Meanwhile, in Wessex, Athelstan becomes a sort of advisor to King Ecbert. He teaches the king about pagan beliefs, even though the former monk seems to be having trouble reconciling his own Christian and pagan beliefs. Athelstan seems to gain the king’s trust, eventually becoming the keeper of secret Roman scrolls and relics.

King Horik returns, a beaten man. He tells Ragnar they need Jarl Borg and his ships again. Rollo goes to Borg to negotiate while Jarl Borg consults with the skull of his first wife. The skull seems to think another truce is a good idea. Stupid skull.

Earl Sigvurd isn’t happy with Lagertha when she returns home. He seems equally displeased that she helped her ex-husband and left Bjorn back in Kattegat. He sends some of his men to beat her during the night. The following day, he attempts to humiliate her in front of everyone, and she stabs him in the eye. Sigvurd’s nephew is primed to decapitate him, so this was obviously a planned coup. Lagertha is a force to be reckoned with.

So is Ragnar, it seems. Despite King Horik’s wishes, Ragnar has no intentions of joining forces with Jarl Borg. He spends a day lulling the man into false security, then, that evening, burns his men alive and takes Borg hostage. Scrambling to save some face, King Horik asks Ragnar to delay killing Borg so that they won’t scare off any other potential allies. King Horik seems to be regarding Ragnar more and more as his enemy rather than ally. Ragnar, in turn, doesn’t seem very subservient to Horik. There seems to be a growing rift between Floki and Ragnar, especially when Floki doesn’t seek Ragnar’s blessings to marry Helga. Horik seeks to capitalize on this rift. Horik is also carrying on an affair with Siggy, who apparently wants a return to her former position.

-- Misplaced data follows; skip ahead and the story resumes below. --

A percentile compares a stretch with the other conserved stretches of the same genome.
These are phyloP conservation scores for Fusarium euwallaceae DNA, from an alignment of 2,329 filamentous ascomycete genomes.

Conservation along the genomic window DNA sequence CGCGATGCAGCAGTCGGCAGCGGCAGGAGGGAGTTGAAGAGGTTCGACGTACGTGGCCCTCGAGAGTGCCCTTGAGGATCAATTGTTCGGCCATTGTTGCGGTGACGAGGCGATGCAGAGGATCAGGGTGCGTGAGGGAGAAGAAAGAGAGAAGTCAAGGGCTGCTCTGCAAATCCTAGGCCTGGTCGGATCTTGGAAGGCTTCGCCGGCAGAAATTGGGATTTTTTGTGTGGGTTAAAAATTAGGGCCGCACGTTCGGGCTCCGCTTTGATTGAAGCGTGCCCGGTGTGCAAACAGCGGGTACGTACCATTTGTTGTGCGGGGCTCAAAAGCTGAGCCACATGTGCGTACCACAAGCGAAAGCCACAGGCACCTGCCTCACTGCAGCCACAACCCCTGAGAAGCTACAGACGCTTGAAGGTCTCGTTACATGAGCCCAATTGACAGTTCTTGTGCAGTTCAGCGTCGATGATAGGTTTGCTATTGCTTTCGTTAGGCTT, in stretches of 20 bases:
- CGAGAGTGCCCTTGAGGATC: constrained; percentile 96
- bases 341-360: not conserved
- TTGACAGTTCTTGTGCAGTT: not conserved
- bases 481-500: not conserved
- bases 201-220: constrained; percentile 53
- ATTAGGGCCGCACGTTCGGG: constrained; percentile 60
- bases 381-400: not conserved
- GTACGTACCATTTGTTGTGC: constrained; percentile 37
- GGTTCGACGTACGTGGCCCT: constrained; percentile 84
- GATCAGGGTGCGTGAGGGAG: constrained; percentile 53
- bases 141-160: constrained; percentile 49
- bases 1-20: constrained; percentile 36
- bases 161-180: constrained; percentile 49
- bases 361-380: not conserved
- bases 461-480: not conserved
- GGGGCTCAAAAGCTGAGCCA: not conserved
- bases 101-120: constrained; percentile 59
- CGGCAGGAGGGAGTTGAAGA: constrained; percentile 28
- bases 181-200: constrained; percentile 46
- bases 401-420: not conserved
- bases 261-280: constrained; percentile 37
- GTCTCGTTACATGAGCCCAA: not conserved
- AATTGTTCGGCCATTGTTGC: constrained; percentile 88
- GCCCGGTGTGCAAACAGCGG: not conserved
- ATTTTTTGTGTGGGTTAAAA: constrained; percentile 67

Back in England, King Ecbert allies himself with King Ælla, from Season 1, marrying his son to Ælla’s daughter. Princess Kwenthrith of Mercia arrives in Wessex. She is engaged in a civil war with her family after she murdered her brother. The newly allied kings see an opportunity for political gain here. To say the least, Kwenthrith is sexually adventurous.

Back in Kattegat, a mysterious Earl shows up as an ally for Ragnar, and it turns out to be Lagertha, who has assumed her second husband’s title after killing him. Now Ragnar and Horik have their ships and men, and Borg can be executed. Jarl Borg dies through use of the Blood Eagle ceremony, a gruesome and painful way to go.

When the raiding party travels to Wessex, Floki chooses to go with Horik’s men. Rollo, who redeemed himself by saving Ragnar’s family, gets to go on the raid. When they arrive, Ragnar unilaterally decides to send Torstein to inform Ecbert of their arrival, which annoys both Horik and Lagertha. Ragnar doesn’t treat his allies as equals, which is becoming a common refrain. As a descendant of Odin himself, perhaps Ragnar doesn’t consider himself their equal. King Ecbert’s son Aethelwulf arrives and invites Ragnar to speak with his father. King Horik sends his son Erlendur out with a group of Northmen to ambush Aethelwulf’s group. All are slaughtered except Aethelwulf, who is allowed to escape. Horik also did this without the consent of his allies. As king, Horik definitely doesn’t consider himself their equal.